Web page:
Following are the top ten states where I think we could use some fresh polling data.
10. Illinois. All the other big states get polled — even the ones that aren’t expected to be especially competitive. But Illinois seems to be taken for granted and hasn’t been sampled since February. While that’s understandable in Obama’s case, the regression model thinks there’s an outside chance that McCain could compete against Clinton in Illinois if there were a sufficient amount of backlash from Obama supporters. It would be nice to be able to test that hypothesis.
9. Connecticut. Another state that’s more interesting in the Clinton scenario than the Obama scenario, but if Clinton is making progress with the white working class, it would be helpful to know if she’s losing ground with the investor class. There’s no better place to evaluate that than Connecticut, and previous polling had shown the Clinton-McCain matchup relatively close in this state.
7. North Dakota and 8. South Dakota. Every day that goes by, our model gives less weight to the tantalizing SurveyUSA poll from February that showed Obama four points ahead in North Dakota, and therefore his win percentage goes down there. But the Dakotas have decidedly moderate electorates, and with Obama polling extremely well in neighboring Minnesota recently, we’re overdue for a check-up.
6. Massachusetts. SurveyUSA data has sometimes shown Massachusetts to be surprisingly close in the McCain-Obama matchup, whereas the only Rasmussen poll put Obama safely ahead. Getting a third opinion from a Suffolk or a University of New Hampshire would be helpful.
5. Montana. While Alaska has been polled surprisingly heavily, Montana really has not been. And yet, it might be the more plausible of the Big Sky states as it has more history of electing Democrats — including darkhorse VP candidate Brian Schweitzer as well as John Tester and Bill Clinton (in 1992).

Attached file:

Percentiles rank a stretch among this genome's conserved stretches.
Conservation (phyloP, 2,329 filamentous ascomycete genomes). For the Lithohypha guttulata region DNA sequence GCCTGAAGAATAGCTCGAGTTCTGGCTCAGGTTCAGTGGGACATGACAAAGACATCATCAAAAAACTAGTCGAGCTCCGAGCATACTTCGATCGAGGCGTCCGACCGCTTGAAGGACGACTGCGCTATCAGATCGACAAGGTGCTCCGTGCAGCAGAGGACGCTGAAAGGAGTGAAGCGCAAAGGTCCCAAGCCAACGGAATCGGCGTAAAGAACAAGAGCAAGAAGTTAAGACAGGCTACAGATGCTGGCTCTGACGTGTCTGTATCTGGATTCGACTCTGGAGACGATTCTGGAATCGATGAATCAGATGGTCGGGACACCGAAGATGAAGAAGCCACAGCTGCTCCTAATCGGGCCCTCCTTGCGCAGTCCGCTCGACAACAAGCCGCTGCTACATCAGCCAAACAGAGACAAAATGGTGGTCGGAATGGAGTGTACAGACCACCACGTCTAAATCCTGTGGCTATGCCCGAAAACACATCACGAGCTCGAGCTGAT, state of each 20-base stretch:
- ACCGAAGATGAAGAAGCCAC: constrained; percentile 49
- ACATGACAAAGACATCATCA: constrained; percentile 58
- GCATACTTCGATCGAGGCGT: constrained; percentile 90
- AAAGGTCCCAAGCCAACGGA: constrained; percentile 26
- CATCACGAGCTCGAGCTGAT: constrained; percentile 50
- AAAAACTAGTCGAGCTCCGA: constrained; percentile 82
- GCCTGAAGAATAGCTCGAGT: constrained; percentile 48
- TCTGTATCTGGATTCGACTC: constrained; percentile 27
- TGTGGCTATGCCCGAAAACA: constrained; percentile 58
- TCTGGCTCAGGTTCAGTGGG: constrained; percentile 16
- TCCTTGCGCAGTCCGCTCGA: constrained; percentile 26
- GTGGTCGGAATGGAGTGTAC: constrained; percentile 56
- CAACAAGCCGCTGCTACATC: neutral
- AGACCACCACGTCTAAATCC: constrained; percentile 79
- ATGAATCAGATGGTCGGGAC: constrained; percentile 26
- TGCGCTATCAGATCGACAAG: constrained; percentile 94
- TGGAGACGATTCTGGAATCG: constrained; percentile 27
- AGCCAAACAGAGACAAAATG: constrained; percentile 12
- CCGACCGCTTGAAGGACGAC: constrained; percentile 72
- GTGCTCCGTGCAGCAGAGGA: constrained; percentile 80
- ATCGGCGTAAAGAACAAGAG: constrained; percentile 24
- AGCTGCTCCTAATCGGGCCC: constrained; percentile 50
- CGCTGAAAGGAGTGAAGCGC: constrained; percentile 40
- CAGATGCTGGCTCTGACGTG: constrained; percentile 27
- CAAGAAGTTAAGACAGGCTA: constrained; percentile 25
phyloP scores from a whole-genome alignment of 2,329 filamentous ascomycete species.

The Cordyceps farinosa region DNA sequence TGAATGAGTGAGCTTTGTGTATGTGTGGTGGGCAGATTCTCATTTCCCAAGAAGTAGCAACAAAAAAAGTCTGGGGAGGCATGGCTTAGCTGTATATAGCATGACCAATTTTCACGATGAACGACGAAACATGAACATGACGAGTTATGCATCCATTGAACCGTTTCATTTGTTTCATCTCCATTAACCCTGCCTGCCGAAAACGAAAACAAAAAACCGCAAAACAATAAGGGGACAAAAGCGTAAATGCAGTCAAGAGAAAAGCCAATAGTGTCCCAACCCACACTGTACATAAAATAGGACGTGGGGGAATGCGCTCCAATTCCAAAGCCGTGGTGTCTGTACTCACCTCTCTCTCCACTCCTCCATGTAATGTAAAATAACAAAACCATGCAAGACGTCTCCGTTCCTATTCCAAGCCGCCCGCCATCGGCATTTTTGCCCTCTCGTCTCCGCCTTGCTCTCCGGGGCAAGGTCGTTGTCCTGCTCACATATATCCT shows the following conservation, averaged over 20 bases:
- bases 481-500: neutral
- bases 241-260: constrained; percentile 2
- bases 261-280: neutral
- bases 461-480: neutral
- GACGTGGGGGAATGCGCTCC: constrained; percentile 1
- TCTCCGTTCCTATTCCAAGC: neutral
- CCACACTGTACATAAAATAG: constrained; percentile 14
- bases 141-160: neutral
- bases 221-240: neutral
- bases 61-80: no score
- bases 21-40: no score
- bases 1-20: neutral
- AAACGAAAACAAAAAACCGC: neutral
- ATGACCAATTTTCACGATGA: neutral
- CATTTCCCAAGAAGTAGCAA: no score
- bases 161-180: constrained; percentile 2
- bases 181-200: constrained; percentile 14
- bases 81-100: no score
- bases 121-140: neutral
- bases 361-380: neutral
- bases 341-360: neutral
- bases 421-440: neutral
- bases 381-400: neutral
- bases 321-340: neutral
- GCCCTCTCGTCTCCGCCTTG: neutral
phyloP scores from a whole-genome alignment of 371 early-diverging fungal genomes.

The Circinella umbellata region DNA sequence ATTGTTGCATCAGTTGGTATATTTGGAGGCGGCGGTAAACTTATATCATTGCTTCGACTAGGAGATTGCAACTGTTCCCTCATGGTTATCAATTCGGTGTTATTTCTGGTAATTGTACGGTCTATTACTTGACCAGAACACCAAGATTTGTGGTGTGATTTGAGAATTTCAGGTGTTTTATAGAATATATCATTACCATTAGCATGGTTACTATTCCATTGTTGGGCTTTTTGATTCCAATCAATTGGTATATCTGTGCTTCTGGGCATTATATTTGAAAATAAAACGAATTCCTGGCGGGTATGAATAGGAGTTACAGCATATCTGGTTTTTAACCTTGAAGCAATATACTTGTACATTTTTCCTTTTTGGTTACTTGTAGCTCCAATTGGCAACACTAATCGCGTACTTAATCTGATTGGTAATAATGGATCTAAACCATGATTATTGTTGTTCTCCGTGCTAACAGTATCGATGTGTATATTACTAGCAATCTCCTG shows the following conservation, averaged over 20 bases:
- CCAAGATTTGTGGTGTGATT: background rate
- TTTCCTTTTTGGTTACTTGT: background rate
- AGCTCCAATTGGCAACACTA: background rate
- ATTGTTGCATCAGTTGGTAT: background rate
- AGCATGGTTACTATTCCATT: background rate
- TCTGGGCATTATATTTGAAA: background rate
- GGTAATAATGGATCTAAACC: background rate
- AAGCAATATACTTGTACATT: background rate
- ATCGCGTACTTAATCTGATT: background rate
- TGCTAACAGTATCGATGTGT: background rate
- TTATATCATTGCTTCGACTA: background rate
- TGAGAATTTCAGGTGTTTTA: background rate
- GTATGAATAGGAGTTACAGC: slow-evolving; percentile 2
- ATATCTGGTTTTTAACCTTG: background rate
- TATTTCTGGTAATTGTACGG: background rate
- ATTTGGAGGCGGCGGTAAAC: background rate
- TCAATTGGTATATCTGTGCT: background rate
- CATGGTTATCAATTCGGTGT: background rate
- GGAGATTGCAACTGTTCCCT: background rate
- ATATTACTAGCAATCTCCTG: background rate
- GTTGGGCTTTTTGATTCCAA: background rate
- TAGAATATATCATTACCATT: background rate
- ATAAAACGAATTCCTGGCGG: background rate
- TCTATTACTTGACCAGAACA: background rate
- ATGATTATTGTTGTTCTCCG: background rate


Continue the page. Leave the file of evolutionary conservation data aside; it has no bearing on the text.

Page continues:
4. South Carolina. The Palmetto state has been polled just once, and that poll put Obama just three points behind. While we can certainly make some inferences about South Carolina based on the polling in North Carolina and Georgia, this state had a somewhat special relationship in securing the nominations of both McCain and Obama, and it would be interesting to examine the localized effects.
3. West Virginia. I was disappointed that we had a meaningful primary in West Virginia and yet didn’t get a single general election poll out of it. While I don’t expect the state to be competitive for Obama, it is so idiosyncratic demographically that it would help us to calibrate our estimates in other areas. And it certainly is an interesting state for Clinton on the chance that she gets the nomination.
2. Nevada. It’s received considerably less polling attention than Colorado or New Mexico, and yet is just as important as a part of Obama’s potential Western strategy. Moreover, it’s a difficult state to get a hold on demographically, as it combines some extremely wealthy demographics with some extremely poor ones.
1. Michigan. Although Michigan has been polled some, it lags way behind Ohio and Pennsylvania in its depth of data and yet ranks second on both Obama’s and Clinton’s swing state lists. Particularly in light of Obama’s recent visit to the state and the continuing debate over the disposition of its Democratic delegates, it would be interesting to have a better idea of where we stand.